Pac-12 football coach calls for religious exemption from vaccination mandate
Washington state football coach Nick Rolovich has requested a religious exemption from the COVID-19 vaccine mandate after refusing to be vaccinated despite calls from his mentor to change his mind for himself and for others, according to this mentor, June Jones.
Jones told USA TODAY Sports Thursday night as Rolovich faces an Oct. 18 deadline to get vaccinated against COVID-19 or get approval for an exemption, according to the mandate of state employees. Washington. If he does not meet these requirements, Rolovich could lose his job, risking a once promising career.
âHe and I have had six or seven conversations in the last 60 days, and my advice is he take the hit,â said Jones, a former NFL head coach who coached quarterback Rolovich at the University of Hawaii in 2000 and 2001. âThere is too much at stake to risk losing your job, and it’s an unfortunate situation. It might be against what he obviously believes, but there are more people at stake – the credibility of the university, the lives of assistant coaches and their families. There’s a lot more to it than him, and that’s exactly what I told him.
Rolovich, who also served as a student assistant under Jones in Hawaii in 2003 and 2004, did not explain the reasoning behind his refusal to get the shot, Jones said.
âI’m not sure exactly, but I know he filed a religious exemption, and they haven’t decided on that yet,â Jones said. âHe believes as he believes, and he doesn’t think he needs it. It’s as if I had told him: it’s not about him anymore. It’s about the people around you and the credibility of the college, and he needs to take one for the team.
The WSU athletics department declined to comment on Friday when asked if Rolovich wanted to address the matter.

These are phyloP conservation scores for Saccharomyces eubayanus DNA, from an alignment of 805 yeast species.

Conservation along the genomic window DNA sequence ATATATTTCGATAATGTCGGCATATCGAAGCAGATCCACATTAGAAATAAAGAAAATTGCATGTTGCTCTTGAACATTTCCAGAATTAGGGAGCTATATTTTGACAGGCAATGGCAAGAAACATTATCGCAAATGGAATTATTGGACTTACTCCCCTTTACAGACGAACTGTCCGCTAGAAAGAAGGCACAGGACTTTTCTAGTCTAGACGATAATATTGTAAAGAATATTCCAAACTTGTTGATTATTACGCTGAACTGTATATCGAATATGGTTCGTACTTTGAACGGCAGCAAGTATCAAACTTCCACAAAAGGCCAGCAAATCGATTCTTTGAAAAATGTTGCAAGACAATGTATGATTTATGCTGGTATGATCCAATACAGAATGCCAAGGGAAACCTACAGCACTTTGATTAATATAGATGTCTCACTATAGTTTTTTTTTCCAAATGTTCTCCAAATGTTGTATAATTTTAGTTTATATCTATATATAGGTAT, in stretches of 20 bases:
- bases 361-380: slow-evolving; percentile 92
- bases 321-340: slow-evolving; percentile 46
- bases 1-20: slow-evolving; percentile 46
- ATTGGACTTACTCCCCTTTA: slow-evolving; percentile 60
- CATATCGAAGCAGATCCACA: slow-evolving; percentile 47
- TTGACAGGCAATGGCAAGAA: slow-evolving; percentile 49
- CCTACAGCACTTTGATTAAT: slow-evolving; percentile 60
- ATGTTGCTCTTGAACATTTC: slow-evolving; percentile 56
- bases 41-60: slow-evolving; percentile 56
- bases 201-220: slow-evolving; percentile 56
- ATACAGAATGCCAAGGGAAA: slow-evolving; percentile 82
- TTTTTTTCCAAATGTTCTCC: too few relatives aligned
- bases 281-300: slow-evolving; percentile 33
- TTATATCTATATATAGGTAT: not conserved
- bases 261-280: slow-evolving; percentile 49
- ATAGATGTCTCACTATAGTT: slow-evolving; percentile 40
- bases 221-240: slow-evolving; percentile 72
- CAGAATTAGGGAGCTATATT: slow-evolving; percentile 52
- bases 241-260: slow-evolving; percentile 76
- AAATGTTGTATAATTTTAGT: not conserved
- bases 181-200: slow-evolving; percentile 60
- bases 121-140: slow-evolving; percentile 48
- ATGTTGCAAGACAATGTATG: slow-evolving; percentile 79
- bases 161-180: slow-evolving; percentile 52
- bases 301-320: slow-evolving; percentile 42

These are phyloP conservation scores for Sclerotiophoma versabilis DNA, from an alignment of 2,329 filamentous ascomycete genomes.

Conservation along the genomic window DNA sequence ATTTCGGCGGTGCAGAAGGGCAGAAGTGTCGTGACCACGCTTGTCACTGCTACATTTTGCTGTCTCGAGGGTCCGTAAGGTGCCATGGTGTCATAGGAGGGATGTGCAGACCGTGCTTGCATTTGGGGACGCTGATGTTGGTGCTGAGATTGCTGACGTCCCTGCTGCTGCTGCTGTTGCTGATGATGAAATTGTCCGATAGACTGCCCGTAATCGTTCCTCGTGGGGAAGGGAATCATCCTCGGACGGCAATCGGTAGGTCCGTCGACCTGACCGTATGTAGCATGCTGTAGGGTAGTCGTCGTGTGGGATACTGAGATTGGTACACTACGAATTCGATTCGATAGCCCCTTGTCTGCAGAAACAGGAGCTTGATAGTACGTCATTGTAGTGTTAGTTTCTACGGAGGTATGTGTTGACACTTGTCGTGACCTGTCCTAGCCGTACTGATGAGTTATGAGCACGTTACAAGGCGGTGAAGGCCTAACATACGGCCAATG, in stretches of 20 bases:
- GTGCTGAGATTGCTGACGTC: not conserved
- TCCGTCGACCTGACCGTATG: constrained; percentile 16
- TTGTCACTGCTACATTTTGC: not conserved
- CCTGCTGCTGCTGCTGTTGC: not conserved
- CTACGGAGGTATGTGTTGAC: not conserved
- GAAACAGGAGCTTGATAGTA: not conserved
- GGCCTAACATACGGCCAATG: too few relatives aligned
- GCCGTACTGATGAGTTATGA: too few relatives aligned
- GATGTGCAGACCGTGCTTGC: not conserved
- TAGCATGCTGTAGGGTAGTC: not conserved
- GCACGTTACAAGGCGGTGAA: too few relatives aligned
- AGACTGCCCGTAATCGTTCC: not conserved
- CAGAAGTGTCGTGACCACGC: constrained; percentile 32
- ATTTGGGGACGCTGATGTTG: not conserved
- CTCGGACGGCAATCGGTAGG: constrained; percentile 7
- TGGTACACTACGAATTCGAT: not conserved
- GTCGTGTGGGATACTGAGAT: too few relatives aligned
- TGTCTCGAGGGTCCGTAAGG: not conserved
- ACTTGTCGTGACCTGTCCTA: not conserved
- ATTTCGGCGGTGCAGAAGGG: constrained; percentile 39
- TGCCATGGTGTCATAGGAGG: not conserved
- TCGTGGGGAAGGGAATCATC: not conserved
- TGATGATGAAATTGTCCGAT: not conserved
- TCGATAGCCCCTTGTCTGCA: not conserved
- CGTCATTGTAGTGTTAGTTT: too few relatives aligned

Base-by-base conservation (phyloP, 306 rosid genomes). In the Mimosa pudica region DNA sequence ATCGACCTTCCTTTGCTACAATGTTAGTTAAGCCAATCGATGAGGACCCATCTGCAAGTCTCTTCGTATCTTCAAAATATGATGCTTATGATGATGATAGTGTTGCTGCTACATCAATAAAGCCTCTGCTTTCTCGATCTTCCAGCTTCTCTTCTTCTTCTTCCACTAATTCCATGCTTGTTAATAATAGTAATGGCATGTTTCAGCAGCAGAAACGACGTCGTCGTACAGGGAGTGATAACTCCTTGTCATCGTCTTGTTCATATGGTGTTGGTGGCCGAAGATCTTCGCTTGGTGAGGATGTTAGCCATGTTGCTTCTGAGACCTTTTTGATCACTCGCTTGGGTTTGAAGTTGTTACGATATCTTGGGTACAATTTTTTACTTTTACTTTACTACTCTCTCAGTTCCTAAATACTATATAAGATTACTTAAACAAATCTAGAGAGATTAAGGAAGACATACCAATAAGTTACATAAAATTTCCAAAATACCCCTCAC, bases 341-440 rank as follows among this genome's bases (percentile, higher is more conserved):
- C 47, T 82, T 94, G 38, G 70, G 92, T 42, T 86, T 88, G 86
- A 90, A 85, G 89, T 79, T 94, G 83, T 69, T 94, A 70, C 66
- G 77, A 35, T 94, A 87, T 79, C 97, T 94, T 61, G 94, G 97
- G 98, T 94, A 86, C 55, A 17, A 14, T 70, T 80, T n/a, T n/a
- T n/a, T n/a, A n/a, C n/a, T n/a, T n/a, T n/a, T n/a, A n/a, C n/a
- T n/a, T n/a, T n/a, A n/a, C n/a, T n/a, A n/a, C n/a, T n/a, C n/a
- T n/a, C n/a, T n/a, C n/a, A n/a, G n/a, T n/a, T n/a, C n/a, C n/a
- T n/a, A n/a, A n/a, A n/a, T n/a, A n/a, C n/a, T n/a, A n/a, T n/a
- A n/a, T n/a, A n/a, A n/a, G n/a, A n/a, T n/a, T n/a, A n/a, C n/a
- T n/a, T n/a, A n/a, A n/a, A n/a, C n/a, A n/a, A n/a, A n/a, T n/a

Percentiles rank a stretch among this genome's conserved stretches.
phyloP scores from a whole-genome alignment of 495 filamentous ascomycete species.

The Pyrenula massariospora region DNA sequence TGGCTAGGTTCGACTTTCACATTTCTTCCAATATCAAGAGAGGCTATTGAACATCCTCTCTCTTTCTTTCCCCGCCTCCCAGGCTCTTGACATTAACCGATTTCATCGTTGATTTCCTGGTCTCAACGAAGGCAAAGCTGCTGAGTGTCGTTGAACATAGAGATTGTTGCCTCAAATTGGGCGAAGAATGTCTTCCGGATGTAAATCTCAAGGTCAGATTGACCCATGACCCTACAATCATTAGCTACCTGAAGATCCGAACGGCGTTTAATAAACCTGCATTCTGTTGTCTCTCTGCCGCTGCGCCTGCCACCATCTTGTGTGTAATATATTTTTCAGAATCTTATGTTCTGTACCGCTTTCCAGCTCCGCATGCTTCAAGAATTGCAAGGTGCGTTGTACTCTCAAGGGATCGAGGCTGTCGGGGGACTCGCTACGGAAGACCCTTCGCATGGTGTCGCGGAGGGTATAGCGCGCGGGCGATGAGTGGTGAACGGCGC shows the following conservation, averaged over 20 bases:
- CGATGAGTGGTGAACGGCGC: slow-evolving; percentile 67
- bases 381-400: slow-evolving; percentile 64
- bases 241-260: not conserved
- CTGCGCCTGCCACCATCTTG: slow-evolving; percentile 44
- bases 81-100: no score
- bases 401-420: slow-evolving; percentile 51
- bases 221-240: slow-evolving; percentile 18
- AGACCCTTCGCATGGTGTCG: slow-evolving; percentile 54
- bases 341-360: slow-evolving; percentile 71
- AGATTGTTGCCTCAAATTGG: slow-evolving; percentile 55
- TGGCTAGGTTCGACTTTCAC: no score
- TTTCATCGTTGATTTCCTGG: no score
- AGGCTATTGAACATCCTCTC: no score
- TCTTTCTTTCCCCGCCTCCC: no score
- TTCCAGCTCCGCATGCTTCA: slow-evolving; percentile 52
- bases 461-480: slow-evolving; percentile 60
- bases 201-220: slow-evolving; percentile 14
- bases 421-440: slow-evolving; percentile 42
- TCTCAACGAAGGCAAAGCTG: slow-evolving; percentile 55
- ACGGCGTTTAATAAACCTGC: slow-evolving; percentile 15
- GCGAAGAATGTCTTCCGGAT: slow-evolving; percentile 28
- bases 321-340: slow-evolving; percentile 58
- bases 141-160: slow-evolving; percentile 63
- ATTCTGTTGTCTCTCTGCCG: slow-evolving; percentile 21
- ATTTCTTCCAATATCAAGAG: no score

Despite frequent media questions on this subject, Rolovich refused to explain his vaccination status after announcing in July that he had chosen not to be vaccinated for private reasons.
WSU spokesman Phil Weiler also declined to comment.
âLegally, we cannot comment on the state of health of an individual employee,â he said.
At WSU, requests for religious exemptions are reviewed by a committee and are “blind” so that reviewers don’t know who the requester is, according to Weiler, who explained the process in general.
âReligious exemption issues ask applicants to specifically explain what principles of their religious practice prevent them from getting vaccinated or receiving other types of medical care,â Weiler said. In addition, they are asked to explain why they consider it to be a âsincere beliefâ.
In some cases, Weiler said an exemption decision can be overturned if the person’s work puts them in close contact with the public.
If employees are not vaccinated and approved, they lose their jobs. Rolovich is in his second season at the WSU with a 2-3 record this season.
A request for a religious exemption calls into question his religious beliefs, which he has not shared publicly, although clues can be gleaned from his background and connections. He comes from a Catholic family and attended a Catholic high school in Northern California.